• Cover up any bleeding lights when you sleep (except the smoke detector 🔥 ) - in our previous house I could sense the blue glow from our oven clock even though the kitchen was down the hallway and there was no direct sight line between the oven and my bed. My solution? cover it up with a tea towel. In hotel rooms I’m constantly obscuring the red light from the TV especially since it’s usually at the foot of the bed and is inescapable, I also shroud the clock radio dial or at least turn it to face away from me. Light pollution messes with our circadian rhythms and melatonin levels!

 

  • Relatedly, due to the blue light, power down your technology 2-3 hours before bed - I sooooooo struggle with this and when hubby tells me that I’m breaking my own self-imposed rule what do I say back? “Yep you're right, I should” and then I keep on scrolling! However, before bed I'm really good at putting my phone on airplane mode, powering it off, and then leaving it in another room, and in the morning try really hard to give myself at least 1/2 hour before I turn it back on.

 

 

  • Decrease the number of chemicals in your cleaning supplies, I love my white vinegar, bicarbonate, and for mould, clove oil.

 

  • Decrease the toxic load of your personal care products. There are so many now that are free of sulphates, parabens, silicones, artificial colours, and fragrance. Remember your skin is considered your biggest organ so what you put on it matters. Did you know in the US ‘fragrance’ is where companies can hide chemicals because of a loophole that lets them claim it as a trade secret?😱

 

  • Finally (and this is where I’ll make the Pilates link) make sure that you feel comfortable in your space, yep interior design can affect your health and your ability to heal if you’re recovering from surgery or being sick. Whatever your style - zen minimalism or crazy colours and throw pillows everywhere - you need to feel like your home is a place you can decompress, feel totally comfortable, and find some peace. (Here is where I so want to insert a snarky comment about "making your home a sanctuary" but I'll refrain) This idea of Sanctuary should also apply to the space you practice Pilates. Do you have a lovely view from your mat? Is it quiet space? Are you pretty much distraction free? (fur babies excepted of course) Do you look forward to lying down on your mat and if not, what can you do to change that feeling??? Here's a whole blog post I wrote on the topic.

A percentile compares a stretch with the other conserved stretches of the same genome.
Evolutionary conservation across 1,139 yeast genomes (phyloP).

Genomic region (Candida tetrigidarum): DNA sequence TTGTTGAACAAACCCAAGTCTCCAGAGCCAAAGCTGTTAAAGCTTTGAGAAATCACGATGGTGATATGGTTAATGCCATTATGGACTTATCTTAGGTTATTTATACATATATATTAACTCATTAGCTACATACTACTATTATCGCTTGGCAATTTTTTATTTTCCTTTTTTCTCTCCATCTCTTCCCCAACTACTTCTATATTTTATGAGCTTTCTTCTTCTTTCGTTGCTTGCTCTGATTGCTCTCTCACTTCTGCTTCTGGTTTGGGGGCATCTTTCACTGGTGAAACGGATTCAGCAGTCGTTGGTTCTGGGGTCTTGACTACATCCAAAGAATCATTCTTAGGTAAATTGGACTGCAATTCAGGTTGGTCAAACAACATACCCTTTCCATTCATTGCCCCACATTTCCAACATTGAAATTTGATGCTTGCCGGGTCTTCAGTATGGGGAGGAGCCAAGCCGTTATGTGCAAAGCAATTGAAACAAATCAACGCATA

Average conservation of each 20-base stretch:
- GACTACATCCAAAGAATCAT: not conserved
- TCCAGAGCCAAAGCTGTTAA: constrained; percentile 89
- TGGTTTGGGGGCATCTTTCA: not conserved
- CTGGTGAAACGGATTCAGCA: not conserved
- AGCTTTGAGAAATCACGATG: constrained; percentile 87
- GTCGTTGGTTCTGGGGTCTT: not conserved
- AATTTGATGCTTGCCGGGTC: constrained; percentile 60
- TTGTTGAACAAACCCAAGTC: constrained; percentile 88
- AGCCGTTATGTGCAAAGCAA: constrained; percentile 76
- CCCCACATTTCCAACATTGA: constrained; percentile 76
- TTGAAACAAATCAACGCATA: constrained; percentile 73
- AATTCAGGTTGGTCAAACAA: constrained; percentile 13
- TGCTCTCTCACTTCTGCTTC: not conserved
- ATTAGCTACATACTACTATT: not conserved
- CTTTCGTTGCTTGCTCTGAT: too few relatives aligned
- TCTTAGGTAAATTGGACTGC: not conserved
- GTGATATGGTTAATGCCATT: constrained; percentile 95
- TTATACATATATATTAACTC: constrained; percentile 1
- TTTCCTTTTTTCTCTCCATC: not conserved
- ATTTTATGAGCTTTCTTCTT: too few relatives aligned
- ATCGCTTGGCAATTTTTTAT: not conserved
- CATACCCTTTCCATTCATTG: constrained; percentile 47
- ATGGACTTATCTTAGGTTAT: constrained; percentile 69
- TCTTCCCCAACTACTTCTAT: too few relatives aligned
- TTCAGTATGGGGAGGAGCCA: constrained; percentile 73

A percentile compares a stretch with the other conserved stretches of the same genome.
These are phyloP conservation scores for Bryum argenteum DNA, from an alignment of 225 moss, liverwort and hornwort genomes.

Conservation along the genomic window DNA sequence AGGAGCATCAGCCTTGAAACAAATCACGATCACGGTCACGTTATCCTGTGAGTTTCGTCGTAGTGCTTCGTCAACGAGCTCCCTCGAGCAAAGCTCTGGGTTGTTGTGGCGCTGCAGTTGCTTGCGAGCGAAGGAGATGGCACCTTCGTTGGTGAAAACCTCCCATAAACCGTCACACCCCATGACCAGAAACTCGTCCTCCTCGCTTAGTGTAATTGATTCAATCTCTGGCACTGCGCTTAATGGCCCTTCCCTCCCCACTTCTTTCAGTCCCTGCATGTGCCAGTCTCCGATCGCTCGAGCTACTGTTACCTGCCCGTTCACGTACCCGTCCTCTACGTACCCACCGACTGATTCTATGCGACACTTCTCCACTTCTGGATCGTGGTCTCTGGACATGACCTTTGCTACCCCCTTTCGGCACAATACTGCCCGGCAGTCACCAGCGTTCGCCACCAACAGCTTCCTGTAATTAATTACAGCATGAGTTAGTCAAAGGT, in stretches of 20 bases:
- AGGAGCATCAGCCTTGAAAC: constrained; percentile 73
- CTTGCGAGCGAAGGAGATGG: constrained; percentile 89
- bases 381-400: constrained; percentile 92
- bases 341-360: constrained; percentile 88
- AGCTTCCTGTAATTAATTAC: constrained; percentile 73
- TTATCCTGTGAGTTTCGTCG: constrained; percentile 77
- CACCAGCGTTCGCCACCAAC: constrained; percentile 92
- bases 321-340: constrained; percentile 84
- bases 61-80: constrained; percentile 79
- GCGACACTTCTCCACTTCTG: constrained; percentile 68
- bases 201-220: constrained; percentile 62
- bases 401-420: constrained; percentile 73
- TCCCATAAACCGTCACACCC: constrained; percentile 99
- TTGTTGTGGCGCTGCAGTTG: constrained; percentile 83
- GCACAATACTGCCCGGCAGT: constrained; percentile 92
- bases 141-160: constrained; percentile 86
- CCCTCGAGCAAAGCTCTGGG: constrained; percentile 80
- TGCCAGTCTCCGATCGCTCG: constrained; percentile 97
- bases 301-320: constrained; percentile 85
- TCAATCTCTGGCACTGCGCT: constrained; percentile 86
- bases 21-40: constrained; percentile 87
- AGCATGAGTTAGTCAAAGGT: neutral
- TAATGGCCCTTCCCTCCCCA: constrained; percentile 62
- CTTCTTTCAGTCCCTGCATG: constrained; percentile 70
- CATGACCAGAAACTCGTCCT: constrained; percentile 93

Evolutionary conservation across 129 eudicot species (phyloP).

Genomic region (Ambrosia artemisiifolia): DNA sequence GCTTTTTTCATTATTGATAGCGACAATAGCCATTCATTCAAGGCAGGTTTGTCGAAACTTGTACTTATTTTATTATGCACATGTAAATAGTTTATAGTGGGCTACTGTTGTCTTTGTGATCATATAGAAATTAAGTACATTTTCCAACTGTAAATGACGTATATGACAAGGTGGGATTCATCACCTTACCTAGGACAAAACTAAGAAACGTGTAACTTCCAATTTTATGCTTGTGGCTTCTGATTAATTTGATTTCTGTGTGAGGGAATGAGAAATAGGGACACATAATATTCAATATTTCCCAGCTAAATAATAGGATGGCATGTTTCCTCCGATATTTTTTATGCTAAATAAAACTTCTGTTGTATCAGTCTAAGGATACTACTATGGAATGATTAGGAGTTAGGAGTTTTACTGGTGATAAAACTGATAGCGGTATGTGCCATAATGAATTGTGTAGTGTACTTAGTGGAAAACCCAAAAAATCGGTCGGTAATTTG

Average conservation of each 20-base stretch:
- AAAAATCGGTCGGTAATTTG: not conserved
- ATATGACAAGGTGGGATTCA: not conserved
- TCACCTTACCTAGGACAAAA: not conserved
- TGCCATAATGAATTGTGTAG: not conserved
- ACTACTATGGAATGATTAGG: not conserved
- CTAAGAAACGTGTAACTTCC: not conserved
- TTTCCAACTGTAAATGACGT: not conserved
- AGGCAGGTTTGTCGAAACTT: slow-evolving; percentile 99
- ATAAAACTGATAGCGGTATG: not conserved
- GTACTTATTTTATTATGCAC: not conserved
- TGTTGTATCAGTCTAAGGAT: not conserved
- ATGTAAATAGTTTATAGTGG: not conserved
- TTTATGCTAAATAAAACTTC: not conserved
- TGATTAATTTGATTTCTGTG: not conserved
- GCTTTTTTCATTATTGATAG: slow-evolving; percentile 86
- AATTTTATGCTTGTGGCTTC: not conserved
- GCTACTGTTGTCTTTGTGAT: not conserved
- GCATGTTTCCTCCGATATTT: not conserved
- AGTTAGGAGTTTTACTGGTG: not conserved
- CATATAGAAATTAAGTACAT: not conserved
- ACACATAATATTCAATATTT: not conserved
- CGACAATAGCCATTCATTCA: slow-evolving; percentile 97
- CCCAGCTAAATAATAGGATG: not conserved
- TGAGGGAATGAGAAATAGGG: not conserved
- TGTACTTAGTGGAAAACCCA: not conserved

Now, this Pillar of Health is such a humongous topic and I've only scratched the surface, but I’d love to hear your reaction to my ideas on how to adjust your personal micro environment to maximise your health so flick me a message.

 

Thanks for reading all the way down.

Be Well, xBec

 

 

 

The information contained above is provided for information purposes only. The contents of this blog are not intended to amount to advice and Rebecca Forde disclaims all liability and responsibility arising from any reliance placed on any of the contents of this post 

 

 cover & social photo by Margaret Polinder